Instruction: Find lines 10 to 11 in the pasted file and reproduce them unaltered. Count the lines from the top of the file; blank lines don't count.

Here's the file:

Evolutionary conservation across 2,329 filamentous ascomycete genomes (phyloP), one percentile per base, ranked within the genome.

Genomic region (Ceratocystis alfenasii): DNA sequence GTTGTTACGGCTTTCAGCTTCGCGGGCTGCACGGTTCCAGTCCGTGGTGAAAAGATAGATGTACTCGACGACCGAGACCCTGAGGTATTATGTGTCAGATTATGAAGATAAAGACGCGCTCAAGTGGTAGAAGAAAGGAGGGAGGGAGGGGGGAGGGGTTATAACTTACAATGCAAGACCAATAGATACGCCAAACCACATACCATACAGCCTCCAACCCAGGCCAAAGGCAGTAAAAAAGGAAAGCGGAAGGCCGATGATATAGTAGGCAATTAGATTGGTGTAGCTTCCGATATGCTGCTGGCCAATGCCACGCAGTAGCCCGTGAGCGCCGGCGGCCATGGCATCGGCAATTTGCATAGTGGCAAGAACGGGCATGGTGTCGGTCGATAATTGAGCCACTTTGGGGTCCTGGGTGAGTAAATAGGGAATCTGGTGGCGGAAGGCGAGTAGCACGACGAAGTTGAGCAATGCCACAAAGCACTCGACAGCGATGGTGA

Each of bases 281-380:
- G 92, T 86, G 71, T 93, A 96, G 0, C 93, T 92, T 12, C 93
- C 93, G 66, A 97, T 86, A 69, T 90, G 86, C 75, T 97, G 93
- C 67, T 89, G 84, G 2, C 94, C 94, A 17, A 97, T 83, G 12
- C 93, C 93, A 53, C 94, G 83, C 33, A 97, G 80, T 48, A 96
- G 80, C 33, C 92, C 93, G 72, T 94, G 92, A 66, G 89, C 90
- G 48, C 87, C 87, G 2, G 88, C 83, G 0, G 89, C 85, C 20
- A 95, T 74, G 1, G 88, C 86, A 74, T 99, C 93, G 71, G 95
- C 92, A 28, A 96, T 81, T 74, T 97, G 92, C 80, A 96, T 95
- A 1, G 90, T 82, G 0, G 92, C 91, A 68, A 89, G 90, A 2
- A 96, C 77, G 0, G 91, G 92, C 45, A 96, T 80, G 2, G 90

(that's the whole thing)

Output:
- A 95, T 74, G 1, G 88, C 86, A 74, T 99, C 93, G 71, G 95
- C 92, A 28, A 96, T 81, T 74, T 97, G 92, C 80, A 96, T 95